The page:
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Datis, the general of the Persians and a Mede by descent, having received from his ancestors the tradition that the Athenians were descendants of Medus, who had established the kingdom of Media, sent a message to the Athenians declaring that he was come with an army to demand the return of the sovereignty which had belonged to his ancestors; for Medus, he said, who was the oldest of his own ancestors, had been deprived of the kingship by the Athenians, and removing to Asia had founded the kingdom of Media. [2] Consequently, he went on to say, if they would return the kingdom to him, he would forgive them for this guilty act1 and for the campaign they had made against Sardis; but if they opposed his demand, they would suffer a worse fate than had the Eretrians.2 [3] Miltiades, voicing the decision reached by the ten generals, replied that according to the statement of the envoys it was more appropriate for the Athenians to hold the mastery over the empire of the Medes than for Datis to hold it over the state of the Athenians; for it was a man of Athens who had established the kingdom of the Medes, whereas no man of Median race had ever controlled Athens. Datis, on hearing this reply, made ready for battle.Const. Exc. 4, pp. 298-301.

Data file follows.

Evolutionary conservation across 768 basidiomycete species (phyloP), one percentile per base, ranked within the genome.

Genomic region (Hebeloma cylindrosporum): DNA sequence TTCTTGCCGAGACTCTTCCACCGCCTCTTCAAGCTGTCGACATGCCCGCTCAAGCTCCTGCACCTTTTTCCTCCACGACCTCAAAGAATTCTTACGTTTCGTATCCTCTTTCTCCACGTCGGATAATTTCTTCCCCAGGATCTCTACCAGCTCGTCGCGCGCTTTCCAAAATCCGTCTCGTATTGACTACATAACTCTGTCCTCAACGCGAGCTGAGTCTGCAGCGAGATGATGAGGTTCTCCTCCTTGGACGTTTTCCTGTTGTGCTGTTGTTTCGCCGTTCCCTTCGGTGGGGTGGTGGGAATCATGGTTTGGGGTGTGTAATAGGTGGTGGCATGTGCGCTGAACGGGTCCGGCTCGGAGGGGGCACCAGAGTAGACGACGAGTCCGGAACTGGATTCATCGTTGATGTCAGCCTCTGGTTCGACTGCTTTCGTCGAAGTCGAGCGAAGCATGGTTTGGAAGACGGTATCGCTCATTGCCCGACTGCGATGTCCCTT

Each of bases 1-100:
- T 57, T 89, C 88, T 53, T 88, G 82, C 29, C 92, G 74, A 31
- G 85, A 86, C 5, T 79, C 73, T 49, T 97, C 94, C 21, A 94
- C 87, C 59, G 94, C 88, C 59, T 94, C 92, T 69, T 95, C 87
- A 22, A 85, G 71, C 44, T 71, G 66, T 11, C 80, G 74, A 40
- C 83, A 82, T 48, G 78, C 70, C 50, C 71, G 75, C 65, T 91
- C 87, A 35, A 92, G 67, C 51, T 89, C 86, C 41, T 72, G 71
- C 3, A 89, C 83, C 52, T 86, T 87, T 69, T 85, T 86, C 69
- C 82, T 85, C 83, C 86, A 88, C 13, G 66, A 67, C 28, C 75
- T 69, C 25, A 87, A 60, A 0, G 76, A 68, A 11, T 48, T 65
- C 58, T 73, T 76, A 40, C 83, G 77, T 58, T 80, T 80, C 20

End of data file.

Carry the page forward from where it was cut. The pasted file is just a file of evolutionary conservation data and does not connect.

1 Of expelling his ancestor.

2 Eretria was plundered and burned by the Persians a few days before the battle of Marathon, 490 B.C.

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